Ever heard of a pjål? Know where Stiklestad is?

Well, neither had I.  Until I happened to notice an Instagram photo posted by my friend, Roald Remælmo (hyvelbenk.wordpress.com).  The tool is a shave and one might be tempted to think of it as some type of primitive travisher.  But, it’s a lot more than you might think.



After a little more investigation, I realized that Roald’s photo had come from the folk museum at Stiklestad Norway.  The museum is a “living” museum and the craftsman there are engaged in the recreation of Norse culture, especially stuff to do with wood.  Norway’s got a lot of wood and the Norwegians have been ingenious woodworkers and carpenters for centuries.

Here’s the Museum’s facebook page,  www.facebook.com/stiklastadir.  Go to it.  Go to it now!  Scroll down through the timeline and watch the videos.  Definitely watch the videos!  Enjoy it.  It’s a great way to spend some time when it’s too cold to work in the shop, or anytime, for that matter.

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3 Comments on “Ever heard of a pjål? Know where Stiklestad is?”

  1. colinchief Says:

    I seem to recall something very like these in an article about Viking ship building and stave built buildings. They were used as moulding planes might be used.

  2. Hi Dennis
    This is almost correct. My photos on Instagram (@handverkar) are from another museum in the same area, Sverresborg Trøndelag Folkemuseum. I have been teaching at a seminar at the museum and 3 of the craftsmen from Stiklestad (@stiklastadir) did participate on the seminar. We did work on the restauration on Holtålen stavechurch from 1170. Our job was to produce new boards for the roof. We split logs, hew them to boards and used the pjål to flatten the surface.

    I have been studying the pjål a lot. I started to interview old craftsmen in my area, and learn woodworking from them, in about 1992-93. A few of them did use the pjål in their woodworking. Ivar Berglund, Ivar Frostad and Konrad Stenvold, all born from 1900-1908, had pjål and knew how to use it. I also found a couple of old pjål that was made and used by my ancestors at the farm. I soon started to use theese and was impressed by how effective they where.

    I met the blacksmith Jon Dahlmo (http://www.dahlmo.no) in 1996 and soon started to collaborate with him to make copies of old tools. It was not long before he made copies of the irons of both the old pjål I had. (about 15 years ago?) I made handles and started to find out how to make them work. It took some time before we where satisfied with the results. I have used mine at a lot of different seminars and work projects and all the craftsmen who try them are convinced and want one themselves. Jon Dahlmo have a small production and other blacksmiths in Norway and Sweden have followed. Mattias Helje (http://www.heljesmedja.com) and Øystein Myhre (@myhresmeden) are among them.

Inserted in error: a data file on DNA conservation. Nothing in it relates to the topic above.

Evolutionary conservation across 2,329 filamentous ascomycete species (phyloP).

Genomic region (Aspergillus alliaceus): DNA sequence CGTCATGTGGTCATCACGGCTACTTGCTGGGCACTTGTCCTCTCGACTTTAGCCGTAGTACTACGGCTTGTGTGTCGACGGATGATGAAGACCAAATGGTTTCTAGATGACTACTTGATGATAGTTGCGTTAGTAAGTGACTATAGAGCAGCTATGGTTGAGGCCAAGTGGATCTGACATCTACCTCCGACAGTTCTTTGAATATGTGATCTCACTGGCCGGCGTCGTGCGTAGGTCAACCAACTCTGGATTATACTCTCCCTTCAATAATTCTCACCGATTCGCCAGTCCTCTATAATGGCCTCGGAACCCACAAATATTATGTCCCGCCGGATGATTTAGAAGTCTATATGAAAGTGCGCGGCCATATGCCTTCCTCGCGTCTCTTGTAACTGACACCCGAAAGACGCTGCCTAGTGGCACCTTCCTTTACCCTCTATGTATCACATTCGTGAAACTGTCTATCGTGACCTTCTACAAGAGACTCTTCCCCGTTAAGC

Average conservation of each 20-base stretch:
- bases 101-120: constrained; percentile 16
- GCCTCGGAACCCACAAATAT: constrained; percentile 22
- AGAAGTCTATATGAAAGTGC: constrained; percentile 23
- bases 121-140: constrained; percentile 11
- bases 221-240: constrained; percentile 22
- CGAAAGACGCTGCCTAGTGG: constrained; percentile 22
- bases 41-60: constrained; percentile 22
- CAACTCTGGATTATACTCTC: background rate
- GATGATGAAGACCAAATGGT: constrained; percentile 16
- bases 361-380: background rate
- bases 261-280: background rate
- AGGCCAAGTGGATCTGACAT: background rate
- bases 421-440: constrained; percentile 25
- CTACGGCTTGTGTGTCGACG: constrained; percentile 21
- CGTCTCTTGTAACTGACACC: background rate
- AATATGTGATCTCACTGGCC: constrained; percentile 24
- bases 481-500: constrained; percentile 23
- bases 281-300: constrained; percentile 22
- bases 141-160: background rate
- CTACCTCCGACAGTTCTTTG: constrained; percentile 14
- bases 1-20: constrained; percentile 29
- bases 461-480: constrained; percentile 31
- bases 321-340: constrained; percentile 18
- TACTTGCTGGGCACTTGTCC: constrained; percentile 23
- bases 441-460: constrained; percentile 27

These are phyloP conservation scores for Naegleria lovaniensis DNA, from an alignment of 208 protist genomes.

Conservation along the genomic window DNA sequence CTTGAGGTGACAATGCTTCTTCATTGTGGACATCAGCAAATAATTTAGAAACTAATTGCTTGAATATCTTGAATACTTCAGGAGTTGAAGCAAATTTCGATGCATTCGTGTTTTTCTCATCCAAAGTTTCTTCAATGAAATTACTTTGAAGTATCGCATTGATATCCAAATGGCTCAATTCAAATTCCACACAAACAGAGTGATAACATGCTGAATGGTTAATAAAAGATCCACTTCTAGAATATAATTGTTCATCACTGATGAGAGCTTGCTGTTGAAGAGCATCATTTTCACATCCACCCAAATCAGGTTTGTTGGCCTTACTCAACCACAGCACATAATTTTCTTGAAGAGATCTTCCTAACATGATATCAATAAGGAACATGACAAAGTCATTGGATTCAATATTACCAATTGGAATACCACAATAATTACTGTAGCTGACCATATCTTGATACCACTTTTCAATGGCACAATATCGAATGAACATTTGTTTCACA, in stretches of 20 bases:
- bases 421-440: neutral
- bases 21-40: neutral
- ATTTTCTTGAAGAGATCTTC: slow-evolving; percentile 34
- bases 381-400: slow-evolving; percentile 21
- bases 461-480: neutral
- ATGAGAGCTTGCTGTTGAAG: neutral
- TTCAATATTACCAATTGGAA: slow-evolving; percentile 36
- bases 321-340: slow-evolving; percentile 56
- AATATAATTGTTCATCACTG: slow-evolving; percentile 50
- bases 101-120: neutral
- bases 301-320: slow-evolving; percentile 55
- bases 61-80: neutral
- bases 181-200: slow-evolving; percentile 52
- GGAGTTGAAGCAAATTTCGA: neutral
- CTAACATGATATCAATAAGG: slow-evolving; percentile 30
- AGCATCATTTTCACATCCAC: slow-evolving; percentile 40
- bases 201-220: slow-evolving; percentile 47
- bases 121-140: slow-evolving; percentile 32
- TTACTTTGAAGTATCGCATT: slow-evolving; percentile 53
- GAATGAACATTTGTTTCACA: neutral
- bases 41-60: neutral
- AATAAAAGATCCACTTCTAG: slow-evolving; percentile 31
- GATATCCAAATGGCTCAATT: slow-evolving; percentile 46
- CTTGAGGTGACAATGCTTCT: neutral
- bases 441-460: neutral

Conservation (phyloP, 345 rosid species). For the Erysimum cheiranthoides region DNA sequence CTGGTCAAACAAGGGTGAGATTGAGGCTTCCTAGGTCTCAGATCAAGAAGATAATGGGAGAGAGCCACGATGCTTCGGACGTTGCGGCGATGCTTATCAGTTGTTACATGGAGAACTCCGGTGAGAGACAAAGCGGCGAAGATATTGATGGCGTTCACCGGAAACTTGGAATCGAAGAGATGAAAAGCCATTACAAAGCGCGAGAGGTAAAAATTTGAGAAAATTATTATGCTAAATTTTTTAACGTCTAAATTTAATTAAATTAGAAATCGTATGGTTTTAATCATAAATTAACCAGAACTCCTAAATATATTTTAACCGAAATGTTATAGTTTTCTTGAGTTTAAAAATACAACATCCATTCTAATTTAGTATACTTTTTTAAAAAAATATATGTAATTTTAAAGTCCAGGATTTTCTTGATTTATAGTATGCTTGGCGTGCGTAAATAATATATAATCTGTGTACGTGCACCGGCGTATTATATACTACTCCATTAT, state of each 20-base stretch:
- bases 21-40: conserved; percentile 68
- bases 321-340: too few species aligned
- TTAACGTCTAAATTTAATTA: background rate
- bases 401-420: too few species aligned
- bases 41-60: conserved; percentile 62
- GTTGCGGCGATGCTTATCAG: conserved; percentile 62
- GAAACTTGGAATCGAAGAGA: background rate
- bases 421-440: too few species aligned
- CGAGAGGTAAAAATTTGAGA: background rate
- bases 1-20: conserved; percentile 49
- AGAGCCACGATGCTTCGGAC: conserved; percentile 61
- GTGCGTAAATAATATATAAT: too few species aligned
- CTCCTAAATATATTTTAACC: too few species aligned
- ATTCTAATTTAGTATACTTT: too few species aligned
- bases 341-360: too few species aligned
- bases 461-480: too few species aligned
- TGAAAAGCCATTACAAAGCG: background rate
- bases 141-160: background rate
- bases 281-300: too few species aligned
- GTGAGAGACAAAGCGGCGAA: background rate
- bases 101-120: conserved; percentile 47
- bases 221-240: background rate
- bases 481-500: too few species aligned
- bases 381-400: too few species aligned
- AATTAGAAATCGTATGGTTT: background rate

In 2005 I made two pjål for Stiklastadir when they started to build their longhouse. They have used the tools more than I could dream of and they soon started to make their own. I belive they have 15-20 pjål in use in their workshop today. The pjål has got a kind of revieval among craftsmen in Norway.

    In archaeological finds there are irons that looks like the pjål irons. I believe the oldest are about 1500 years old. They are common in Scandinivia. In the Mästermyr tool chest there is an pjål iron for making mouldings. What is more interesting is that theese kind of tools where still in use in my area when I started my research.

    I have tried to find the etymology of the word pjål. It is not very easy to find relevant information about this. I think it is a very old word. In myr area we use the word pjål to describe a tool used for shaping a surface flat or smooth. We have some similar tools used for shaving bark for animal feed. Theese tools are called “skavel”, similar to the English shave. The tools can look similar but it is only the use of the tool that is different. Accidental I came across that the Italian word for plane are “pialla”. It can sound similar to to the word “pjål”. Pialla orginates from the Latin “Planus” that means flat. That is also the orgin for the English plane. I think that the word pjål could orginate from Latin and would then be older than the “new” word for plane: “høvel” that originates from German and might have been used 500-600 years in Norway.

    It is very hard to find planes older than 400 years in Scandinavia. I think that different types of pjål where used by woodworkers before that. Tomas Karlsson and Patrick Jarefjäll, my colleges in Mariestad has also done some work on pjål. There is a report coming about their work.

    Kind regards Roald

  3. thanx for the link – the video cleared up what the peg is for

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